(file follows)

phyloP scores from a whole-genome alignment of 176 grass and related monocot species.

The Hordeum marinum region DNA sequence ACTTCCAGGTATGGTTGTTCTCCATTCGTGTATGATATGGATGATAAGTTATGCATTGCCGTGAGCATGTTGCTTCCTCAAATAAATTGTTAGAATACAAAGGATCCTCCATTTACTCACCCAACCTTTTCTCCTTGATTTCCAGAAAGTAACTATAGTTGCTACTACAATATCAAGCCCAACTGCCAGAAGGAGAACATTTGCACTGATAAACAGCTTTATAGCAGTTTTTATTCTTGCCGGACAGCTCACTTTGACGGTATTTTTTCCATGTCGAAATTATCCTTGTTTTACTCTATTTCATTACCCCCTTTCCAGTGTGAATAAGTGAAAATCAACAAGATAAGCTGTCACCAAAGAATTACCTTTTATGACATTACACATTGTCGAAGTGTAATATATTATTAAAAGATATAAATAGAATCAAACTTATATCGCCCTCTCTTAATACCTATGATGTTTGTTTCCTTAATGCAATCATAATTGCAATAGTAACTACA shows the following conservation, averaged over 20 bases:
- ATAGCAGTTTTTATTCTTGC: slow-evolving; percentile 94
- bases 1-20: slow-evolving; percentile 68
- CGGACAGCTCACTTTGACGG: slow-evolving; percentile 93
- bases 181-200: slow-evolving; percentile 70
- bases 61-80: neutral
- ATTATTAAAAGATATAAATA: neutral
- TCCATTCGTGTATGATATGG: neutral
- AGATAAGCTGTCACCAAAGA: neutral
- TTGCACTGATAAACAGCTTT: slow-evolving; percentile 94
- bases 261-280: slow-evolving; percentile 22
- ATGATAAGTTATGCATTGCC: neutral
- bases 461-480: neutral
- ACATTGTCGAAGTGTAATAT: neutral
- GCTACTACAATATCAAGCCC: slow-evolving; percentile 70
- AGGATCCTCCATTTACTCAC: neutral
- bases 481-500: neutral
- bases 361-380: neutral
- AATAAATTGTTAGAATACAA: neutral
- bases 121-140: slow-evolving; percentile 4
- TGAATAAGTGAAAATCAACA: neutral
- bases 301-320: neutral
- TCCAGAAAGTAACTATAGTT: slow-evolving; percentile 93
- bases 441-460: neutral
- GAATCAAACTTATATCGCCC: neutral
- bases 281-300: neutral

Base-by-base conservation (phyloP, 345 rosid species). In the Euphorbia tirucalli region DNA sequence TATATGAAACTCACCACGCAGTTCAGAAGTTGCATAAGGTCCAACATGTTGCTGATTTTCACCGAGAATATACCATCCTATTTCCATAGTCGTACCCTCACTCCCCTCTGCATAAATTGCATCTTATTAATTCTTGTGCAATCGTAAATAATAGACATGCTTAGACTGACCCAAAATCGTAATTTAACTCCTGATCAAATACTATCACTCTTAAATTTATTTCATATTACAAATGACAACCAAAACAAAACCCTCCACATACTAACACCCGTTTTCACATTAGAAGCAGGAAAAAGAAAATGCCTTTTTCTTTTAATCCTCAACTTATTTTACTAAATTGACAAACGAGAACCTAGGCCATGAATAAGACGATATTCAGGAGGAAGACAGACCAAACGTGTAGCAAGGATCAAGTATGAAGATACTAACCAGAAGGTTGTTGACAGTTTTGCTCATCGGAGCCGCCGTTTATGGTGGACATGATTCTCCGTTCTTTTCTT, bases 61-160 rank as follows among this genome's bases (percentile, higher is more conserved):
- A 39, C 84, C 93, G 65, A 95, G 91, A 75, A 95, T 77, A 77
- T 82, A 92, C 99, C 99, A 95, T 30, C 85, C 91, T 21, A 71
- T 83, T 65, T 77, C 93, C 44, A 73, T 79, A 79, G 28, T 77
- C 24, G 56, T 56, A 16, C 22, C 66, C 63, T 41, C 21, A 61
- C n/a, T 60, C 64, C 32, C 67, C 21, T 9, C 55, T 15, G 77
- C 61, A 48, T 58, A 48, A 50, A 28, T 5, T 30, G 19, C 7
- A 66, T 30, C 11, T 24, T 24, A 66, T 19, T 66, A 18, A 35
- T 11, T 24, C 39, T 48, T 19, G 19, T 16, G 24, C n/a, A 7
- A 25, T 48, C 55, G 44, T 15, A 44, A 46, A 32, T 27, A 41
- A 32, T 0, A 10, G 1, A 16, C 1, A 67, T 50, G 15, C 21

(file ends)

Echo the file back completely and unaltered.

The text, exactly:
phyloP scores from a whole-genome alignment of 176 grass and related monocot species.

The Hordeum marinum region DNA sequence ACTTCCAGGTATGGTTGTTCTCCATTCGTGTATGATATGGATGATAAGTTATGCATTGCCGTGAGCATGTTGCTTCCTCAAATAAATTGTTAGAATACAAAGGATCCTCCATTTACTCACCCAACCTTTTCTCCTTGATTTCCAGAAAGTAACTATAGTTGCTACTACAATATCAAGCCCAACTGCCAGAAGGAGAACATTTGCACTGATAAACAGCTTTATAGCAGTTTTTATTCTTGCCGGACAGCTCACTTTGACGGTATTTTTTCCATGTCGAAATTATCCTTGTTTTACTCTATTTCATTACCCCCTTTCCAGTGTGAATAAGTGAAAATCAACAAGATAAGCTGTCACCAAAGAATTACCTTTTATGACATTACACATTGTCGAAGTGTAATATATTATTAAAAGATATAAATAGAATCAAACTTATATCGCCCTCTCTTAATACCTATGATGTTTGTTTCCTTAATGCAATCATAATTGCAATAGTAACTACA shows the following conservation, averaged over 20 bases:
- ATAGCAGTTTTTATTCTTGC: slow-evolving; percentile 94
- bases 1-20: slow-evolving; percentile 68
- CGGACAGCTCACTTTGACGG: slow-evolving; percentile 93
- bases 181-200: slow-evolving; percentile 70
- bases 61-80: neutral
- ATTATTAAAAGATATAAATA: neutral
- TCCATTCGTGTATGATATGG: neutral
- AGATAAGCTGTCACCAAAGA: neutral
- TTGCACTGATAAACAGCTTT: slow-evolving; percentile 94
- bases 261-280: slow-evolving; percentile 22
- ATGATAAGTTATGCATTGCC: neutral
- bases 461-480: neutral
- ACATTGTCGAAGTGTAATAT: neutral
- GCTACTACAATATCAAGCCC: slow-evolving; percentile 70
- AGGATCCTCCATTTACTCAC: neutral
- bases 481-500: neutral
- bases 361-380: neutral
- AATAAATTGTTAGAATACAA: neutral
- bases 121-140: slow-evolving; percentile 4
- TGAATAAGTGAAAATCAACA: neutral
- bases 301-320: neutral
- TCCAGAAAGTAACTATAGTT: slow-evolving; percentile 93
- bases 441-460: neutral
- GAATCAAACTTATATCGCCC: neutral
- bases 281-300: neutral

Base-by-base conservation (phyloP, 345 rosid species). In the Euphorbia tirucalli region DNA sequence TATATGAAACTCACCACGCAGTTCAGAAGTTGCATAAGGTCCAACATGTTGCTGATTTTCACCGAGAATATACCATCCTATTTCCATAGTCGTACCCTCACTCCCCTCTGCATAAATTGCATCTTATTAATTCTTGTGCAATCGTAAATAATAGACATGCTTAGACTGACCCAAAATCGTAATTTAACTCCTGATCAAATACTATCACTCTTAAATTTATTTCATATTACAAATGACAACCAAAACAAAACCCTCCACATACTAACACCCGTTTTCACATTAGAAGCAGGAAAAAGAAAATGCCTTTTTCTTTTAATCCTCAACTTATTTTACTAAATTGACAAACGAGAACCTAGGCCATGAATAAGACGATATTCAGGAGGAAGACAGACCAAACGTGTAGCAAGGATCAAGTATGAAGATACTAACCAGAAGGTTGTTGACAGTTTTGCTCATCGGAGCCGCCGTTTATGGTGGACATGATTCTCCGTTCTTTTCTT, bases 61-160 rank as follows among this genome's bases (percentile, higher is more conserved):
- A 39, C 84, C 93, G 65, A 95, G 91, A 75, A 95, T 77, A 77
- T 82, A 92, C 99, C 99, A 95, T 30, C 85, C 91, T 21, A 71
- T 83, T 65, T 77, C 93, C 44, A 73, T 79, A 79, G 28, T 77
- C 24, G 56, T 56, A 16, C 22, C 66, C 63, T 41, C 21, A 61
- C n/a, T 60, C 64, C 32, C 67, C 21, T 9, C 55, T 15, G 77
- C 61, A 48, T 58, A 48, A 50, A 28, T 5, T 30, G 19, C 7
- A 66, T 30, C 11, T 24, T 24, A 66, T 19, T 66, A 18, A 35
- T 11, T 24, C 39, T 48, T 19, G 19, T 16, G 24, C n/a, A 7
- A 25, T 48, C 55, G 44, T 15, A 44, A 46, A 32, T 27, A 41
- A 32, T 0, A 10, G 1, A 16, C 1, A 67, T 50, G 15, C 21